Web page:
For instance, just extending the Kapiti line will only add to the current problems we see at peak time: overcrowding, not only in the trains but on the track as well. Or, will we see a much needed investment to the infrastructure between Levin and Paraparaumu, which for the most part currently relies on a single track with limited passing loops. It would be great to see the Government announce in the next 12 months: new passing loops, double tracking and 3rd or even 4th platforms added at some major stations along the line. The current Hyundai EMU rolling stock simply doesn’t have the capacity to deal with the predicted demand on the Kapiti and Hutt lines going onward, so might we also get to see some new rolling stock for the two most frequented lines on the Network(Kapiti and Hutt Lines)? With or without an extension north, new EMU rolling stock must be a priority.
Constraints already exist at the North South Junction, that for years has been talked about for day lighting, double tracking and the single platform and track at Waikanae. Then closer to Wellington is the section of 3 tracks at Kaiwharawhara Junction which limits all Wellington services. If Metlink is going to enable a 10-minute frequency on all services, these issues will surely have to be resolved. All of this needs funding however, This government has looked to curtail spending on motorways. The Otaki to Levin Motorway is estimated to cost $1.5 Billion NZD [Ed note: the Otaki to Levin project is now fully funded, with an extra $817m granted as part of the Government’s $12 billion New Zealand Upgrade Programme in early 2020]. If that kind of spending was allocated to the North Island Main Trunk Line between Wellington and Palmerston North, we could see a world class narrow-gauge network, something that we definitely can’t claim at the moment.
If the government still wants to back the idea of 15 Bi-Model or Hybrid Multiple Units in 2025 for the Capital Connection and Wairarapa Connection, then surely that should be taken into consideration, especially with the government trying to encourage commuters onto weekday Te Huia services between Hamilton and Auckland. It would be good to see KiwiRail directed to look into one rolling stock for all 3 of these services. There are problems with this though: Auckland and the central North Island use the modern German electrification network (25kV AC) while Wellington uses the older electrification system (1,500V DC). It’s important to remember long lead-in times for procurement and manufacture mean that a decision needs to happen soon rather than later if KiwiRail is going to make its 2025 target.
However, finding a single rolling stock provider for KiwiRail’s “long distance, intercity fleet” would hopefully keep procurement costs down to a minimum. Both CAF and Hyundai have a stake in the current commuter network, and with Alstom and Bombardier picking up several high-value rolling stock contracts over the ditch in Australia, Kiwi Rail certainly isn’t without choice. So for Wellington Commuters they might be seeing a lot more diversity in there rolling stock over the next decade.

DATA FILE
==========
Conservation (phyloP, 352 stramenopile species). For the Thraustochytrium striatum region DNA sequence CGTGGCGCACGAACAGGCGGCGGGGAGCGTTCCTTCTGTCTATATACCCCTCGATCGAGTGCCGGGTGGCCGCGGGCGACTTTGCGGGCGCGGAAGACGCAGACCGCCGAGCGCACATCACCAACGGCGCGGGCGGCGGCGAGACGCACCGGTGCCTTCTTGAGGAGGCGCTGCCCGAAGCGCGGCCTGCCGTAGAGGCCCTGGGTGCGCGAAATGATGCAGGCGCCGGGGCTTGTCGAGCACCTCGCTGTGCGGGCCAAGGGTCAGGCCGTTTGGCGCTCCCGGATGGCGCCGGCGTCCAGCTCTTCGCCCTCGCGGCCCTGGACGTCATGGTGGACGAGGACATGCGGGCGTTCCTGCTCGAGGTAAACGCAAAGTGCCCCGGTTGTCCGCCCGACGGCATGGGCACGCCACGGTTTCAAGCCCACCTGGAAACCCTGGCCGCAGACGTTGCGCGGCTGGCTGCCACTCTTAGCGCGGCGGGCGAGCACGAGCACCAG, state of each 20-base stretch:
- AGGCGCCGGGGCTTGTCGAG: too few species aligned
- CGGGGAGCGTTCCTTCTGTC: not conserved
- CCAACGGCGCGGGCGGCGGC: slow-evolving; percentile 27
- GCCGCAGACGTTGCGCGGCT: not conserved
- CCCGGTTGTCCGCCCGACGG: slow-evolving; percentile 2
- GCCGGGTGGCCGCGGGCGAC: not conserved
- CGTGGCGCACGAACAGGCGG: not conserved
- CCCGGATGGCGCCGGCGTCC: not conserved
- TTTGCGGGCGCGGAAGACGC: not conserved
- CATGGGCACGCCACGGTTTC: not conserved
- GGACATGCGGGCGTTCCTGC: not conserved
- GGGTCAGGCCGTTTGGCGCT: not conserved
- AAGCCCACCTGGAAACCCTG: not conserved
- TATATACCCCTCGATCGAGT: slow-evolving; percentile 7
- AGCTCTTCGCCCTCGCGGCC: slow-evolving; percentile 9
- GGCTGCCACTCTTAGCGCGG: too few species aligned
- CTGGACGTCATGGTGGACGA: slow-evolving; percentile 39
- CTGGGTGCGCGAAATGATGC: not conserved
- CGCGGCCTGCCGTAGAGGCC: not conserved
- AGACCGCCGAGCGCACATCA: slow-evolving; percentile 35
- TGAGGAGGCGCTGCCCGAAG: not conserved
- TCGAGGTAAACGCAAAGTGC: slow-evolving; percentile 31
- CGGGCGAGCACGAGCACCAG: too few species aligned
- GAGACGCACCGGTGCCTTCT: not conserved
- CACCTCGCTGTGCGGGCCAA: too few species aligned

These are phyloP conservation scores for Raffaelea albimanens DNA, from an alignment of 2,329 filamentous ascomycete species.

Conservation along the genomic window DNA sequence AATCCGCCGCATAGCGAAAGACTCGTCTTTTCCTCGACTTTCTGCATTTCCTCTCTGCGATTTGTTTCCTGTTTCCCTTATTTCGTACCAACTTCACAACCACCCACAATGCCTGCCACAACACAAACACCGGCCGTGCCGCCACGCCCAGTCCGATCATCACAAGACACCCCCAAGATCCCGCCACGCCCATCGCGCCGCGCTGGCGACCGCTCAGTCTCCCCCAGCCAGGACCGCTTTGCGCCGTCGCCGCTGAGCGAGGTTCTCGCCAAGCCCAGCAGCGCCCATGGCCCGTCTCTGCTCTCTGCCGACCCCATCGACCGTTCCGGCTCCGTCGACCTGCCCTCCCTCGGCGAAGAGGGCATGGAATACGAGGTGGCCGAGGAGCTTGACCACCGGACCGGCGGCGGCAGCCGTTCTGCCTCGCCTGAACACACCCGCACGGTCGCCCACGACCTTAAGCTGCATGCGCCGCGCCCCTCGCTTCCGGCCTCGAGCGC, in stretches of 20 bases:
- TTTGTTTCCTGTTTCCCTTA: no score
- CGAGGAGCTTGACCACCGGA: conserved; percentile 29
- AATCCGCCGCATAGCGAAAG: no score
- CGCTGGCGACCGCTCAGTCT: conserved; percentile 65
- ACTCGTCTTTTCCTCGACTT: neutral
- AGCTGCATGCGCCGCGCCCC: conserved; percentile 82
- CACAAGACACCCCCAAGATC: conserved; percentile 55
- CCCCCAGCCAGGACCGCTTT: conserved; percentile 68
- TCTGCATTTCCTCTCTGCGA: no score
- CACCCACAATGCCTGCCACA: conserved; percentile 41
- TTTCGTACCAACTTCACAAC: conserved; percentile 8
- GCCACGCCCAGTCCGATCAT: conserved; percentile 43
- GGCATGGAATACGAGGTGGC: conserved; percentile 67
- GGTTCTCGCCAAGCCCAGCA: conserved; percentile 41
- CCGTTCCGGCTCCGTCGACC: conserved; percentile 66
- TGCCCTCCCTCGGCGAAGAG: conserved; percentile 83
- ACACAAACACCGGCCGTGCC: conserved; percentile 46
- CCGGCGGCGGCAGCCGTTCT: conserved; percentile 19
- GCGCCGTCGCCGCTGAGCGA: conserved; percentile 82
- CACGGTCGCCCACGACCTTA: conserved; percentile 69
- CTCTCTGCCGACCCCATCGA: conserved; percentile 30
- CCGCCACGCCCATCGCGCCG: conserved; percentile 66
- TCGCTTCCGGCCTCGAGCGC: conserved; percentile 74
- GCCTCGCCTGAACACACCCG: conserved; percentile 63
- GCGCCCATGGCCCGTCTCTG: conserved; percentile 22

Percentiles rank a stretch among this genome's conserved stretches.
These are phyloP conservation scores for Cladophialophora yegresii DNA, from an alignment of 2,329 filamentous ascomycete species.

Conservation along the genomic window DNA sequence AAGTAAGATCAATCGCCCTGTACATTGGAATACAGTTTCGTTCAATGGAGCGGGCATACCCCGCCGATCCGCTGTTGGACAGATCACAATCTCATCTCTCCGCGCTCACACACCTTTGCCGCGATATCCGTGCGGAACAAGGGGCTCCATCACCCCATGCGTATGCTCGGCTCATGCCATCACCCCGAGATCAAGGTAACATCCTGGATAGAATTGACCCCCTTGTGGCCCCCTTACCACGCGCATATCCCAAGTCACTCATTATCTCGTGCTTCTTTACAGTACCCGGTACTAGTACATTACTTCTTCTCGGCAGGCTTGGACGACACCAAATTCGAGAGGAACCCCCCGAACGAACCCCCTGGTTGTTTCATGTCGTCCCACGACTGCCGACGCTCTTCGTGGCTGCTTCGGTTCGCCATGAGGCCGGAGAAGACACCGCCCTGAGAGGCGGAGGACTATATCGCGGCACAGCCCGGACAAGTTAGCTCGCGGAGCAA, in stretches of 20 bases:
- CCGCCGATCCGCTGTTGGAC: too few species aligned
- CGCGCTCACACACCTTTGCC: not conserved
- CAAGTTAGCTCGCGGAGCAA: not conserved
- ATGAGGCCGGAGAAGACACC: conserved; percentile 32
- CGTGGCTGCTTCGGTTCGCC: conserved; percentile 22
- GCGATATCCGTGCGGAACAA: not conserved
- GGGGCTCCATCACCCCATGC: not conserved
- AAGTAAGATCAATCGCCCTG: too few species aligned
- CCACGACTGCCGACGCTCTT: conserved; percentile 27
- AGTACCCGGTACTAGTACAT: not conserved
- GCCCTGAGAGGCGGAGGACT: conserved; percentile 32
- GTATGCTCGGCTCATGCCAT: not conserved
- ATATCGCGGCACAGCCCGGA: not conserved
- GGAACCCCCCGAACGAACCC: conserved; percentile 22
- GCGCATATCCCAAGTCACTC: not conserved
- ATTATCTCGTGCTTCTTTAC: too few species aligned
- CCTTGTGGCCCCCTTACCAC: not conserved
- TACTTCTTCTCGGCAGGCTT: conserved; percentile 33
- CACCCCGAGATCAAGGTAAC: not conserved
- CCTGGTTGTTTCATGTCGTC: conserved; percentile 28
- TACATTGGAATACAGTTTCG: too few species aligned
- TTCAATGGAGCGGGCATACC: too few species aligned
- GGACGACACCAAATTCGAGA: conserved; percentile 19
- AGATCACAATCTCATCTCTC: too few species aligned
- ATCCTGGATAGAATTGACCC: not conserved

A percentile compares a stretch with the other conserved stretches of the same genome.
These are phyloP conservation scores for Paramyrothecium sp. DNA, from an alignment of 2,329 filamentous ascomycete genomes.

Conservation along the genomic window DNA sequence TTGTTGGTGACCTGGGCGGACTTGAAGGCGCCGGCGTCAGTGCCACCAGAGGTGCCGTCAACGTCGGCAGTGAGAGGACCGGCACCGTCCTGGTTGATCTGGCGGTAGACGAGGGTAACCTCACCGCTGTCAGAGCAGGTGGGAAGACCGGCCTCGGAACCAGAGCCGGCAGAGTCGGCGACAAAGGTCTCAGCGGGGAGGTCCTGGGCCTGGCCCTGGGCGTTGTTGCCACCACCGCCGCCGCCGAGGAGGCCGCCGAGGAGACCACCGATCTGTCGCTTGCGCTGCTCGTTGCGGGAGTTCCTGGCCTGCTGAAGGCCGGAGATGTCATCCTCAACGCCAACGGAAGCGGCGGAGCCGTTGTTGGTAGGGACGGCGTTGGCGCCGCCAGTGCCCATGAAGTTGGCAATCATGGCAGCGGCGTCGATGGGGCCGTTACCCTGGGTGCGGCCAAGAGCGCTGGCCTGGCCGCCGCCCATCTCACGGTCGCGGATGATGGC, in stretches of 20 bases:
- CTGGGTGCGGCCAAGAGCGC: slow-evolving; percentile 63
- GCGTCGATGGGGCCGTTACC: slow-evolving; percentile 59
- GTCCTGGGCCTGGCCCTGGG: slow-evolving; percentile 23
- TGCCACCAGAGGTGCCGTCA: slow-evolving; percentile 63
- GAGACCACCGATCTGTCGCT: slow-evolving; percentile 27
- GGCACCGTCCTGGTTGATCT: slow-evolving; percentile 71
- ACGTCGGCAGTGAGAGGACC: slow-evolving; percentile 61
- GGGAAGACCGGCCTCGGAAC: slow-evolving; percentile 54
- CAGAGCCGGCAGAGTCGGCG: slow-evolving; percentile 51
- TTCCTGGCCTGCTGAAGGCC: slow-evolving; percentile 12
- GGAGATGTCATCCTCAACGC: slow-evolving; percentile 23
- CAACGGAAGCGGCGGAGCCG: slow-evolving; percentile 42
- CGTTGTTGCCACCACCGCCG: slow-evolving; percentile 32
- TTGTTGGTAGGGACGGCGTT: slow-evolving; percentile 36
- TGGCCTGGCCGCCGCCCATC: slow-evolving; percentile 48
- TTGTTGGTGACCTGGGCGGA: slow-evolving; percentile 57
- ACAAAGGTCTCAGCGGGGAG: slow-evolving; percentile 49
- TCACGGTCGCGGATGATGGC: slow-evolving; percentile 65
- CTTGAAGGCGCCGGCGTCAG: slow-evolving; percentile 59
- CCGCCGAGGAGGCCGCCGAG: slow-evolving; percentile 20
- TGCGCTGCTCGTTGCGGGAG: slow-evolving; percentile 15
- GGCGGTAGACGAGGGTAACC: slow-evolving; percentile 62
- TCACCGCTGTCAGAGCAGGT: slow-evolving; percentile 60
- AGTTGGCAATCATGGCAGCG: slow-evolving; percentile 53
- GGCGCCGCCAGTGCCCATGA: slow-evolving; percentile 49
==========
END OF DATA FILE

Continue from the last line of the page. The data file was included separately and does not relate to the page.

Won’t extending the lines just add more pressure to the Capitals already inadequate rail network? With the Wellington regional council looking to develop a “turn up and go” network with 10 minute frequency – and what about the Capital Connection? People said after Waikanae was added to the electric network in 2011 the Capital Connection wouldn’t last long, that it was the “final nail in the coffin” for the service. Possibly? But it could also mean that a new, improved and reworked Capital Connection service could better connect the Manawatu to Wellington with fewer intermediate stops.
If that involves simply the new refinished British Rail Mark II carriages or new multiple units, we can only wait to find out. However, the government’s current plans for Wellington seem rather disjointed, and there doesn’t seem to be a vision for the network. It is as if the government, desperate to get on with something, has tasked the transport minister to start throwing lots of ideas at the wall and see what sticks.
If Levin gets electrified rail, why not look to upgrade the entirety of the NIMT (North Island main trunk line) between Wellington and Palmerston North, and go ahead and purchase some new electric regional trains? Create a super corridor connecting the lower North Island’s most important towns and cities. If so, then new regional trains would definitely be needed. May I suggest Queensland’s amazing New Generation Rolling stock by Bombardier, the Cape gauge model of the Bombardier Aventra, most commonly associated with London’s overground, improved for regional services?
The problem with simply extending the Line to Levin is that current services will be busier for longer, with more people being required to stand at peak times. Unless new bigger rolling stock is purchased Wellington commuters will continue to be treated like sardines. If this government is serious about taking control of this housing crisis, the NIMT is a critical piece of infrastructure that they are not using well enough.